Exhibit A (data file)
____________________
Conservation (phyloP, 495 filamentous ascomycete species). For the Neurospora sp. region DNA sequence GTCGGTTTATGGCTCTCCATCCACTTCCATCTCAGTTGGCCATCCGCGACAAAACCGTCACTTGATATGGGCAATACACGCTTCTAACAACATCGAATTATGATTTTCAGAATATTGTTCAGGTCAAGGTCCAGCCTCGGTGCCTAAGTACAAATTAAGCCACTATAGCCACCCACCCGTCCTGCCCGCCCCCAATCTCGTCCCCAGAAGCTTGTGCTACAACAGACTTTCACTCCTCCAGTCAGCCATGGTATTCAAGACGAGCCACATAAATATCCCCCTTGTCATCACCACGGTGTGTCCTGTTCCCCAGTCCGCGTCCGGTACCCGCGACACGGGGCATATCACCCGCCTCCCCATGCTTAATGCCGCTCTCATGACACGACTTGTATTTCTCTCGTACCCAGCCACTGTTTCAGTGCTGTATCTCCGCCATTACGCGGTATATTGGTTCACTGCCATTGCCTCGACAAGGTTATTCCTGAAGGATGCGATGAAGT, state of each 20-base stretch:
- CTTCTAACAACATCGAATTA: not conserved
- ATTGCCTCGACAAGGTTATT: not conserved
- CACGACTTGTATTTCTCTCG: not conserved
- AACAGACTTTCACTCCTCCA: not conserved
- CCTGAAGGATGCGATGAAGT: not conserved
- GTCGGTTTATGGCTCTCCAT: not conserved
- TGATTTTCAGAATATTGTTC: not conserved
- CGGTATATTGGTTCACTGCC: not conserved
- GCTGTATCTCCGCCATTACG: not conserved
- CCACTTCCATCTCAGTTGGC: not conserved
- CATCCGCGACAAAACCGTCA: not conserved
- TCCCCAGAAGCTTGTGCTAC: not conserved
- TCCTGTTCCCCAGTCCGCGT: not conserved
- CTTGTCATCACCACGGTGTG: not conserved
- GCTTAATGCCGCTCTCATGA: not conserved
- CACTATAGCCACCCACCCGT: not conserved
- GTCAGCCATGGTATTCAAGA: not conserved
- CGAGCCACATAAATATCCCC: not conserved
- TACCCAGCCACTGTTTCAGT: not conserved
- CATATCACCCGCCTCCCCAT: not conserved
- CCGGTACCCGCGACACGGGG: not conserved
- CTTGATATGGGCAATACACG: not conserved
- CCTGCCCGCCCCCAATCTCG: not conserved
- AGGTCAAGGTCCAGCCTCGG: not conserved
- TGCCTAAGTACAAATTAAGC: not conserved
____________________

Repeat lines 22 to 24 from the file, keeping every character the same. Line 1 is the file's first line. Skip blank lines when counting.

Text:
- CCGGTACCCGCGACACGGGG: not conserved
- CTTGATATGGGCAATACACG: not conserved
- CCTGCCCGCCCCCAATCTCG: not conserved